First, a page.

IGPP Seminar Series

History of Saturn's Rings

by Dr. Larry Esposito
University of Colorado

Abstract

The close-up Cassini observations of Saturn's rings show amazing variability and activity: numerous kinks, bright patches, braids, interchanges between rings and moons, clumps in the Encke gap, a small moon in the Keeler gap, waves, wakes, a variable cloud of neutral oxygen, a low surface mass density for the Cassini Division, sporadic EM bursts, sharp edges, short-range compositional gradients, fresh ice at density wave locations, and both counting statistics and time variability that indicate short-lived clumps in Saturn's A ring.

This dynamic present state implies an equally active past. Such processes would rapidly deplete any original ring material, unless active recycling re-uses and renews the rings. This implies a host of parent bodies among the rings, which serve both as sources and sinks for ring material. The present rings represent an active balance between production and destruction. Cassini discovered a number of small moons among the rings; together, these observations indicate the rings could be both young and old!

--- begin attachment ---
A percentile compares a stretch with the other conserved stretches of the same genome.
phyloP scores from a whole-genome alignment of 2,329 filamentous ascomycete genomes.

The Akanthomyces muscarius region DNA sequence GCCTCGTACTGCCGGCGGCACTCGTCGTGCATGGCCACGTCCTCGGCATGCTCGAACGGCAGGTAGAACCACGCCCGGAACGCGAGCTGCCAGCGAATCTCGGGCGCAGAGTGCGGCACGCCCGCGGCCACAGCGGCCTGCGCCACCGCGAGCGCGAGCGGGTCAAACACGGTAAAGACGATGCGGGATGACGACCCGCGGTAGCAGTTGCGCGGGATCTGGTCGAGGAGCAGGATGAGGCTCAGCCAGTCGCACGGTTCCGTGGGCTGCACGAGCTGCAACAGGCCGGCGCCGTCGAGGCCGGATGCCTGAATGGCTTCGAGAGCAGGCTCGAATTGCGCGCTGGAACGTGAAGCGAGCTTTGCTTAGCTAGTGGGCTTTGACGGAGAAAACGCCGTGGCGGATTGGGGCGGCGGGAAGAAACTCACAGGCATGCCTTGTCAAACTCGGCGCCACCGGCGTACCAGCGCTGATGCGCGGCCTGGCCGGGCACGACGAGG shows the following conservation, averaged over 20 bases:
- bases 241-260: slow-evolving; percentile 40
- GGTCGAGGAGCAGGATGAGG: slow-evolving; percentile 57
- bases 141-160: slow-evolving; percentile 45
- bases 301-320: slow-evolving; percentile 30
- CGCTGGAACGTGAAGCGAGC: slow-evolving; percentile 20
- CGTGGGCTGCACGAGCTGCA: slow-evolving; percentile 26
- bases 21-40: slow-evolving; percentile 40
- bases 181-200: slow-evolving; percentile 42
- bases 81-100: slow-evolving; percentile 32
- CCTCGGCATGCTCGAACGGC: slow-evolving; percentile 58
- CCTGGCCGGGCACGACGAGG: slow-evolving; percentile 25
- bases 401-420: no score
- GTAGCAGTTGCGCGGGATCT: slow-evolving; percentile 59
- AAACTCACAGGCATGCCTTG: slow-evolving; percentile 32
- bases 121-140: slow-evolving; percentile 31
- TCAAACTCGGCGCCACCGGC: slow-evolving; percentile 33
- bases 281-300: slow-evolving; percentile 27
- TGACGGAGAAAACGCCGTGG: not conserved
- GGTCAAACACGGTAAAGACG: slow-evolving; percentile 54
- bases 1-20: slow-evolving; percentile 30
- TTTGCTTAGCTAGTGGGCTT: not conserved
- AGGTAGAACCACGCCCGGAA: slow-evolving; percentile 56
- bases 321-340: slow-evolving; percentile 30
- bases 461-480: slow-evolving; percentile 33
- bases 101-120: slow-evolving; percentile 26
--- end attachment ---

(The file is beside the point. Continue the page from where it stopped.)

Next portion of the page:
The dynamics of planetary rings has direct implications for proto-planetary disks around other stars. The process of planet formation is unlikely as smooth as we might have imagined. Proto-planets truncate the disk. Clumps and wakes may initiate planet formation and stochastic events reverse it.

Tuesday, 18 October 2005
3845 Slichter Hall
Refreshments at 3:45 PM
Lecture at 4:00 PM